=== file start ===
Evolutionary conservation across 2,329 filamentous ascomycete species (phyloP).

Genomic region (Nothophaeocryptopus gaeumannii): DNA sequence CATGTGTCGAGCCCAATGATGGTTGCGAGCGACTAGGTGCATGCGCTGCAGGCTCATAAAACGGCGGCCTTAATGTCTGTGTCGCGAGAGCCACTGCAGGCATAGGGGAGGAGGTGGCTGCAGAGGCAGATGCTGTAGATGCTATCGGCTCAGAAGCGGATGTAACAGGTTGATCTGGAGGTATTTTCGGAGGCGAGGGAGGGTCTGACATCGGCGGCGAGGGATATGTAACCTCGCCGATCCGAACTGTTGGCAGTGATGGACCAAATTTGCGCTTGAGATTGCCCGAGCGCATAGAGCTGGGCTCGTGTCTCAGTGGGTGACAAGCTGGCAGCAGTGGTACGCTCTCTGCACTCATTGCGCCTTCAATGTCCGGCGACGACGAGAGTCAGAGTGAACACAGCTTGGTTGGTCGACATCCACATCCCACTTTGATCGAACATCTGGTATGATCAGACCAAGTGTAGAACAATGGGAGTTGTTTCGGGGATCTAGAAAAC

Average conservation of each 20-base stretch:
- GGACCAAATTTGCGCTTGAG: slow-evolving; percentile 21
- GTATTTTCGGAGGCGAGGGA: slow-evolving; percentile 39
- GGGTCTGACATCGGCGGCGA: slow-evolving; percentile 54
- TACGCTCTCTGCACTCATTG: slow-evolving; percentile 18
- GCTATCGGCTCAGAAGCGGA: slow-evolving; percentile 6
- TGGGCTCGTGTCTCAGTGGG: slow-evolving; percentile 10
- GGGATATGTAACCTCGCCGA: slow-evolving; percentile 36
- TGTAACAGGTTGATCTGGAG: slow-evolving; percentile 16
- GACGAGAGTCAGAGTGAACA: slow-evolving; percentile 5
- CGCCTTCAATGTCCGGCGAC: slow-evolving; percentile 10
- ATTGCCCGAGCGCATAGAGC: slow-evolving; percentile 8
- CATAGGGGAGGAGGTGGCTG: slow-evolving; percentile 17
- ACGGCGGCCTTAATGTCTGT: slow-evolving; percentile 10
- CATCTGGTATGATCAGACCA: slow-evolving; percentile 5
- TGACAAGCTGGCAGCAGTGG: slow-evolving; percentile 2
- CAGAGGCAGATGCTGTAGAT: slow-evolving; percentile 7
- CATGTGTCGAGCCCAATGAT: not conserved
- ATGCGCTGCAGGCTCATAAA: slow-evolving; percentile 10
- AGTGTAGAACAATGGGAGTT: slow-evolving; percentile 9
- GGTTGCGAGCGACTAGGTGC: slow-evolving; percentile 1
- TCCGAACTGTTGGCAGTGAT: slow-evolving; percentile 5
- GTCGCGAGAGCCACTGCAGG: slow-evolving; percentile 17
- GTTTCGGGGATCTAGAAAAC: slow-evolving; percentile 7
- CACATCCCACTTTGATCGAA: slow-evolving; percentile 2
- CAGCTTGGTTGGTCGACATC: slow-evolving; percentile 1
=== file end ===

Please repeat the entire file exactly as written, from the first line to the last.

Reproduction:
Evolutionary conservation across 2,329 filamentous ascomycete species (phyloP).

Genomic region (Nothophaeocryptopus gaeumannii): DNA sequence CATGTGTCGAGCCCAATGATGGTTGCGAGCGACTAGGTGCATGCGCTGCAGGCTCATAAAACGGCGGCCTTAATGTCTGTGTCGCGAGAGCCACTGCAGGCATAGGGGAGGAGGTGGCTGCAGAGGCAGATGCTGTAGATGCTATCGGCTCAGAAGCGGATGTAACAGGTTGATCTGGAGGTATTTTCGGAGGCGAGGGAGGGTCTGACATCGGCGGCGAGGGATATGTAACCTCGCCGATCCGAACTGTTGGCAGTGATGGACCAAATTTGCGCTTGAGATTGCCCGAGCGCATAGAGCTGGGCTCGTGTCTCAGTGGGTGACAAGCTGGCAGCAGTGGTACGCTCTCTGCACTCATTGCGCCTTCAATGTCCGGCGACGACGAGAGTCAGAGTGAACACAGCTTGGTTGGTCGACATCCACATCCCACTTTGATCGAACATCTGGTATGATCAGACCAAGTGTAGAACAATGGGAGTTGTTTCGGGGATCTAGAAAAC

Average conservation of each 20-base stretch:
- GGACCAAATTTGCGCTTGAG: slow-evolving; percentile 21
- GTATTTTCGGAGGCGAGGGA: slow-evolving; percentile 39
- GGGTCTGACATCGGCGGCGA: slow-evolving; percentile 54
- TACGCTCTCTGCACTCATTG: slow-evolving; percentile 18
- GCTATCGGCTCAGAAGCGGA: slow-evolving; percentile 6
- TGGGCTCGTGTCTCAGTGGG: slow-evolving; percentile 10
- GGGATATGTAACCTCGCCGA: slow-evolving; percentile 36
- TGTAACAGGTTGATCTGGAG: slow-evolving; percentile 16
- GACGAGAGTCAGAGTGAACA: slow-evolving; percentile 5
- CGCCTTCAATGTCCGGCGAC: slow-evolving; percentile 10
- ATTGCCCGAGCGCATAGAGC: slow-evolving; percentile 8
- CATAGGGGAGGAGGTGGCTG: slow-evolving; percentile 17
- ACGGCGGCCTTAATGTCTGT: slow-evolving; percentile 10
- CATCTGGTATGATCAGACCA: slow-evolving; percentile 5
- TGACAAGCTGGCAGCAGTGG: slow-evolving; percentile 2
- CAGAGGCAGATGCTGTAGAT: slow-evolving; percentile 7
- CATGTGTCGAGCCCAATGAT: not conserved
- ATGCGCTGCAGGCTCATAAA: slow-evolving; percentile 10
- AGTGTAGAACAATGGGAGTT: slow-evolving; percentile 9
- GGTTGCGAGCGACTAGGTGC: slow-evolving; percentile 1
- TCCGAACTGTTGGCAGTGAT: slow-evolving; percentile 5
- GTCGCGAGAGCCACTGCAGG: slow-evolving; percentile 17
- GTTTCGGGGATCTAGAAAAC: slow-evolving; percentile 7
- CACATCCCACTTTGATCGAA: slow-evolving; percentile 2
- CAGCTTGGTTGGTCGACATC: slow-evolving; percentile 1